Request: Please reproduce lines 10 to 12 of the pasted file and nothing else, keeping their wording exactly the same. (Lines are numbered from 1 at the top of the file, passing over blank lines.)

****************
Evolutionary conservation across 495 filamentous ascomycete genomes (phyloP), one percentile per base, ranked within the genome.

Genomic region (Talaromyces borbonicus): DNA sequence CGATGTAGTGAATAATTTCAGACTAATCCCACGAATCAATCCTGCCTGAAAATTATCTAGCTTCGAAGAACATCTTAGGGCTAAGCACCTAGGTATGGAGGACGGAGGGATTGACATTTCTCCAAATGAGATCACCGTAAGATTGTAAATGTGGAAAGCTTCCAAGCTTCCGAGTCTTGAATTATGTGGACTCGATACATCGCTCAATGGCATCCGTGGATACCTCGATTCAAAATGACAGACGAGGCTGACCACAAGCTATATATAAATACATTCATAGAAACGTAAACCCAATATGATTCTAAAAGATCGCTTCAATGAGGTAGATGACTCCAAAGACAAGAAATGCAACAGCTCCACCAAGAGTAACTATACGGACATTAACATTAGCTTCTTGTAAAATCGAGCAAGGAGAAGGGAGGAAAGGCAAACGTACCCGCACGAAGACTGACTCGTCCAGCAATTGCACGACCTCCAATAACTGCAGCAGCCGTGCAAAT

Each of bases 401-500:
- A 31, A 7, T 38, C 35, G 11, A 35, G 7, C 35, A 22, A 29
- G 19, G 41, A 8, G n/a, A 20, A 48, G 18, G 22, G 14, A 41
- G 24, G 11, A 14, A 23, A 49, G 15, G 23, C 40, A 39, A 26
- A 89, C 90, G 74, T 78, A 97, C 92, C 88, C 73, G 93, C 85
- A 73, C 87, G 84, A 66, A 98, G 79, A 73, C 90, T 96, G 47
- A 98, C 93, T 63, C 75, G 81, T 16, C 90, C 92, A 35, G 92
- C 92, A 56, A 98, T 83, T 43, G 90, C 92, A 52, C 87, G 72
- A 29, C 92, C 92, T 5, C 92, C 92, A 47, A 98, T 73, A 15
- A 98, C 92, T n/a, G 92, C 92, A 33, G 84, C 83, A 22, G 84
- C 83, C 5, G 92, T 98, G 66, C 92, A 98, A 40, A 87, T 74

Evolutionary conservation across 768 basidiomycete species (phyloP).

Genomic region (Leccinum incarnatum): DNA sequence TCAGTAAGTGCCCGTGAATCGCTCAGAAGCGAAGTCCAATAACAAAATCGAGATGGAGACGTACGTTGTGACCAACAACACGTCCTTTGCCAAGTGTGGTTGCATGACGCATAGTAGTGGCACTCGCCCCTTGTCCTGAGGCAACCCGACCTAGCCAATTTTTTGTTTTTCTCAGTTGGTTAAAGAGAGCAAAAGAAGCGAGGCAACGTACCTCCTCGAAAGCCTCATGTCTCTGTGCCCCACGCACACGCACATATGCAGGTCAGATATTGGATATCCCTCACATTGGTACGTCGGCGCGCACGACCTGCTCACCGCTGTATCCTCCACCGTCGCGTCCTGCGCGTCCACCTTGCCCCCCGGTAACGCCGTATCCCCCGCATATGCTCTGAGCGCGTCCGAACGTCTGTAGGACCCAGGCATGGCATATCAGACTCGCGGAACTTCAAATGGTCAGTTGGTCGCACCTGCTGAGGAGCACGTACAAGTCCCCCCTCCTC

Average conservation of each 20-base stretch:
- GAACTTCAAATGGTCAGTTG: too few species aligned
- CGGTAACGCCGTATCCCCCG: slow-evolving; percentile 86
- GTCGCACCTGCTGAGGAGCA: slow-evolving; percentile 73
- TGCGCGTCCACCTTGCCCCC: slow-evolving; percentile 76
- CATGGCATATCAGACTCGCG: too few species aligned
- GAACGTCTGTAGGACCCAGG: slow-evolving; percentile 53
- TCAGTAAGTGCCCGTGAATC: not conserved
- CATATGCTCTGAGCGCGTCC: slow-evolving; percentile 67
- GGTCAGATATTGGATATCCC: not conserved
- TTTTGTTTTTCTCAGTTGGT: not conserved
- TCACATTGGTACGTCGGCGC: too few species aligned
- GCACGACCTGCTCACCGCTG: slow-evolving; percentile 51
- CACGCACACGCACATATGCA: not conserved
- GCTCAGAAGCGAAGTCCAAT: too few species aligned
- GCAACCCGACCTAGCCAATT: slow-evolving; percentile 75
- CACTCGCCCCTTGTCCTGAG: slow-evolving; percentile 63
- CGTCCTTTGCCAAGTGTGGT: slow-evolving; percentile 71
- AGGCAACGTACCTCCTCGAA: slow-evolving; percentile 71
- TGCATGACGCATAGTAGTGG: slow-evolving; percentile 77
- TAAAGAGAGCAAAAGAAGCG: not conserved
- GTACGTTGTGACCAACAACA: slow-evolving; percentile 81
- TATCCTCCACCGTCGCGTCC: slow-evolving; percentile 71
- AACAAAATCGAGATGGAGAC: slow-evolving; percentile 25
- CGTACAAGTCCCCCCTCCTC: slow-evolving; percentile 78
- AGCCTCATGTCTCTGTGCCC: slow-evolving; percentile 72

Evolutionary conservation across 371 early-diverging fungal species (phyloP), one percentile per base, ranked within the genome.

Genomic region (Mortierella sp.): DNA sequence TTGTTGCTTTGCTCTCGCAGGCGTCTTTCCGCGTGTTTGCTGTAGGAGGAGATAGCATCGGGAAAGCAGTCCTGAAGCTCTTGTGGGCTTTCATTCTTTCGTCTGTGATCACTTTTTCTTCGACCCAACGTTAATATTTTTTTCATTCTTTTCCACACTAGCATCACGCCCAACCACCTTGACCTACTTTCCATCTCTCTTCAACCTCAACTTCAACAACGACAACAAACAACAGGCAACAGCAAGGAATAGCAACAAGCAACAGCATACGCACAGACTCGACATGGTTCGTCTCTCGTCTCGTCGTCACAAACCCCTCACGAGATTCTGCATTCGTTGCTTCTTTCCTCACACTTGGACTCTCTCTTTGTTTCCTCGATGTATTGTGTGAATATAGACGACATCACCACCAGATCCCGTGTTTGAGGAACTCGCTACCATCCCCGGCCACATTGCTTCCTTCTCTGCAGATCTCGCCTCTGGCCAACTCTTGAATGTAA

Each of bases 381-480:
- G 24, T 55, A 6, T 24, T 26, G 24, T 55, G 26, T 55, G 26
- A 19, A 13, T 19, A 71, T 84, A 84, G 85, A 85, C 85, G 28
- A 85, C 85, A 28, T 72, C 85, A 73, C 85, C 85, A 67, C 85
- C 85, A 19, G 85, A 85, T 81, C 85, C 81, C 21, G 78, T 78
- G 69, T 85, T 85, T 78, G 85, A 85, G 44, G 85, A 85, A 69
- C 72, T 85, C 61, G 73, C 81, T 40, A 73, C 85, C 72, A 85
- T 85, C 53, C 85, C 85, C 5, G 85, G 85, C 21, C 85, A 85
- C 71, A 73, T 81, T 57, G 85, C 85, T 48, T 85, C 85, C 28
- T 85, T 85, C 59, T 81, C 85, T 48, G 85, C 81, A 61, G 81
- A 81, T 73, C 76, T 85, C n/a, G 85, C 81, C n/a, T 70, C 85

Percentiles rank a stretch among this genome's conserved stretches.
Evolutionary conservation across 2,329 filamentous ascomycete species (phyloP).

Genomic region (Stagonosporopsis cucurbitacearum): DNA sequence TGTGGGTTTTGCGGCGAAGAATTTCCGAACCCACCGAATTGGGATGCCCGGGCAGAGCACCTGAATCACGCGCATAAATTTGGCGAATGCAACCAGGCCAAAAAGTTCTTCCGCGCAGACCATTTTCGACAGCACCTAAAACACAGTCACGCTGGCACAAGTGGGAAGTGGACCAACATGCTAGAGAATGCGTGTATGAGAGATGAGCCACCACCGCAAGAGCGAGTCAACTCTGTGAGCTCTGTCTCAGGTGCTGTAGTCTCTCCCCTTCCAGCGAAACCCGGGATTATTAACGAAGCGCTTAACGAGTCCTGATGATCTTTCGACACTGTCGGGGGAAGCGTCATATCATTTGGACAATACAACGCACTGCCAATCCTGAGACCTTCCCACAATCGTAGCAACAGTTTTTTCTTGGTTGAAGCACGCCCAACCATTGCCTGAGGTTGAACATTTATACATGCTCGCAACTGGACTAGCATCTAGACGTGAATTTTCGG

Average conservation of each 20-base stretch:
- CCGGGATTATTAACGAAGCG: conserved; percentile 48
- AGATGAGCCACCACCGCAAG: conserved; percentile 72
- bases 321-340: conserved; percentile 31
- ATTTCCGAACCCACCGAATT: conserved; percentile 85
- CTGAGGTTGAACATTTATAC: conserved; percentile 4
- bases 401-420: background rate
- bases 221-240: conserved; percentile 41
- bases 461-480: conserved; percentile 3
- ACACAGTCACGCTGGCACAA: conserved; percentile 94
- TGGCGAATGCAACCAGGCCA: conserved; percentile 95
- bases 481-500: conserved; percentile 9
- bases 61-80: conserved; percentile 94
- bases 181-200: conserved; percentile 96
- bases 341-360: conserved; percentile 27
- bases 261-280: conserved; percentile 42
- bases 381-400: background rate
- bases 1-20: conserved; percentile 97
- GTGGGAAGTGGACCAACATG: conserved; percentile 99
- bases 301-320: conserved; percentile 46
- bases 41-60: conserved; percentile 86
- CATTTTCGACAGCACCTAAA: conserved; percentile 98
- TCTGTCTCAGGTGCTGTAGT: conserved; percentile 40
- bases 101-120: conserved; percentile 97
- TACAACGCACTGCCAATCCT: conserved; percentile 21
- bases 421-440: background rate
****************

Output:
- C 92, A 56, A 98, T 83, T 43, G 90, C 92, A 52, C 87, G 72
- A 29, C 92, C 92, T 5, C 92, C 92, A 47, A 98, T 73, A 15
- A 98, C 92, T n/a, G 92, C 92, A 33, G 84, C 83, A 22, G 84